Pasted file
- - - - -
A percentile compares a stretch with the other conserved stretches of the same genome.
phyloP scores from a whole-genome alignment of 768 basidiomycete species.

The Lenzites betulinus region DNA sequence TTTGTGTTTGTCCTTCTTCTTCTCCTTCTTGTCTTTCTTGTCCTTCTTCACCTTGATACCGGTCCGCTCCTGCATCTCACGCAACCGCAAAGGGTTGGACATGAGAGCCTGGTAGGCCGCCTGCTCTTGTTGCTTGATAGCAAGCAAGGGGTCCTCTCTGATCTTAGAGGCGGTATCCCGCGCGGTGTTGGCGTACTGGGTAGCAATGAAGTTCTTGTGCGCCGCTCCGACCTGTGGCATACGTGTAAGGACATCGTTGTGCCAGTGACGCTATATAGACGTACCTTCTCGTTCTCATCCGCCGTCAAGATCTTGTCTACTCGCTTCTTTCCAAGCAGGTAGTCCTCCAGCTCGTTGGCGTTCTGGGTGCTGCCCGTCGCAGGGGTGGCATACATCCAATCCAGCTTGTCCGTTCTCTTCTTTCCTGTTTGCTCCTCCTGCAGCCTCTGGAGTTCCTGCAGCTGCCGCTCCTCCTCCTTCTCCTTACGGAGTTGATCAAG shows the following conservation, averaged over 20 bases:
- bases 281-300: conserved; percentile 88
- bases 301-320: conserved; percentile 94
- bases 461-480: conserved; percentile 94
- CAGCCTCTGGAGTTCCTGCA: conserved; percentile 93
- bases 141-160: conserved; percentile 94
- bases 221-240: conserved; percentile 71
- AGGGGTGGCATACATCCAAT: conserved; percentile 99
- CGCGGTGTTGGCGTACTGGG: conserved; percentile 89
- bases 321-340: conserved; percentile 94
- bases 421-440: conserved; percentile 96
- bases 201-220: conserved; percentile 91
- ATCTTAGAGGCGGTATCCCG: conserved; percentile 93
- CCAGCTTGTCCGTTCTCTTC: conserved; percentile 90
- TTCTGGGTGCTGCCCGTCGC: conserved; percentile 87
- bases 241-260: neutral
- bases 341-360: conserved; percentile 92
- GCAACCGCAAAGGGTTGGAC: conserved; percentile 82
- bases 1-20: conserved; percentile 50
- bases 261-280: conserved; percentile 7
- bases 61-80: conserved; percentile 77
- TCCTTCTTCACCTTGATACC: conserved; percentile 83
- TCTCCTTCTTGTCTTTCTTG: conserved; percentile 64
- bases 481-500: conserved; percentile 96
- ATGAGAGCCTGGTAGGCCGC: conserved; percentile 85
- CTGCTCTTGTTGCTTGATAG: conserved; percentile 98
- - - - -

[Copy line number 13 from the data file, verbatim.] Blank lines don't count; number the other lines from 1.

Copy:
- bases 421-440: conserved; percentile 96